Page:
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Call to Action

This morning I woke from my first night with my “husband replacement”… an electric blanket that had me tossing all night… things used to be simple.. I just wanted the “preheat” so the bed would be warm to get into but then instead of shutting off like I thought it would from the directions, it went onto Low and I found myself with everything thrown off on the edge of the bed in the night, finally crawling to the controls (His side, Her side!) and shutting the thing off.

My mind is back to the issue of cancer recurrence. At first my mind wanted to write a letter to the Infusion Center nurses and it was a Thank you letter and I thought of candy and a bag of apples to cover both modes of thinking…. I’ll still get that done. But, what my snapping irritated mind then turned to (after seeing the straight Republican sweep of the elections,) was Cancer care itself.

If people would stop with the pink ribbons and the running around tracks and focusing on luminaria and personal grief we could be more like ACT UP and get some change going. I’m really thinking about local care providers and ours in particular. There is nothing I can do about her because all she was doing was the Standard of Care. Just like in the “AIDS Epidemic” the drugs weren’t working. Even in my little pee brain I can “see” ways Michael’s life could have been extended.. I’m not talking a CURE for Cancer but using currently available technology and logic better as well as maybe a little creativity and risk.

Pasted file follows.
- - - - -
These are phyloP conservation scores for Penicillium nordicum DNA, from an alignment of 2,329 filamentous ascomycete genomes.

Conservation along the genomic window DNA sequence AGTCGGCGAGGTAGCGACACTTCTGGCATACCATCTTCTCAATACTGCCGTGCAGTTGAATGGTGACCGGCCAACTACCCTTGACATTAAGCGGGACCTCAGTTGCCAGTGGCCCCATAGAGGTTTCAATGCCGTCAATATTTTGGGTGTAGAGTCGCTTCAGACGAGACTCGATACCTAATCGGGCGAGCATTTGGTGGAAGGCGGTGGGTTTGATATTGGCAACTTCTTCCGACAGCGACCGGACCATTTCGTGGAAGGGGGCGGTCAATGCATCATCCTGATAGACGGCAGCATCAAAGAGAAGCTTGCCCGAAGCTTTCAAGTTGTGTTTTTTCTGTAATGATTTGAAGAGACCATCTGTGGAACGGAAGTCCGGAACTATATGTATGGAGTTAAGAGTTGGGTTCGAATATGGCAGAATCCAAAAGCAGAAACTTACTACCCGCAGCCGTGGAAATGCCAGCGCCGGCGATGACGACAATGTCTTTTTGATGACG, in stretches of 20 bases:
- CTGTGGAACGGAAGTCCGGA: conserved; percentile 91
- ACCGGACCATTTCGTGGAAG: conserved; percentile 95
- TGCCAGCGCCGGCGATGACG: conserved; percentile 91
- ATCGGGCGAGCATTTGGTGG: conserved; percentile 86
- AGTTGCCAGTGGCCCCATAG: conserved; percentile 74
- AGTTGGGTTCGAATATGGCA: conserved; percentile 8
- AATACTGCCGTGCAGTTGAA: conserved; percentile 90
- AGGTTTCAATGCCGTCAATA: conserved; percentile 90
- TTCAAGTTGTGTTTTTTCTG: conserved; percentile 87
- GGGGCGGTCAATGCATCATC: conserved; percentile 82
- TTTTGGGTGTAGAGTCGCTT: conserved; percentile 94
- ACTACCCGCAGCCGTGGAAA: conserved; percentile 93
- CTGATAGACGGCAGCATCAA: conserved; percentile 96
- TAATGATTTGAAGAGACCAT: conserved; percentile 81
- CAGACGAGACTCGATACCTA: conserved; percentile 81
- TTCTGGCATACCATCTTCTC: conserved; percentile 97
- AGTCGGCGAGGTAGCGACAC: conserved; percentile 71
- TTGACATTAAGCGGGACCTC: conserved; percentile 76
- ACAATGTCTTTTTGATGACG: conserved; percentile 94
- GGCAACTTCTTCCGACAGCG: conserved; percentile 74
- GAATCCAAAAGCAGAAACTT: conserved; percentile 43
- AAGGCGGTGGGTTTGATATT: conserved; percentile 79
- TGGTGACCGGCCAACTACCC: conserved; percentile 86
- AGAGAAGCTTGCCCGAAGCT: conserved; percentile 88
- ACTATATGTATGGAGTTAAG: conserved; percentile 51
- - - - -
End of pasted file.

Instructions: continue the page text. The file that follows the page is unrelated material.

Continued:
June 2014

June 2014

So the tumor marker test (CEA) stopped being effective for his cancer and CT scans give off dangerous amounts of radiation, test your kidneys and are incredibly expensive and can’t be ordered too frequently… what about ultra- sound? Correlate CT findings with ultrasound and use it every two weeks to determine effectiveness of treatment. NEVER wait for arbitrary dates on a calendar… “we will get a CT scan after week such and such (of the chemo agent.)” That puts the patient on the cancer’s timeline. You have to stay out in front on this disease!!!

Next mistake… Hope in clinical trials. If you only have a Phase 1 trial available to you and therefore are looking only at safety and dosing what do you have? We didn’t really comprehend the differences and maybe could have gotten into a Phase 2 trial if we had started sooner in considering it realistically. It is hard to know what should be the “fall back.” Local docs don’t stay up on this .. the vagueness and lack of a working relationship with researchers puts it on the patients to do all the work and it is probably the most confusing web of “what do we do?” there is. Investors have a better handle on new cancer drugs “in the pipeline” than practicing physicians do.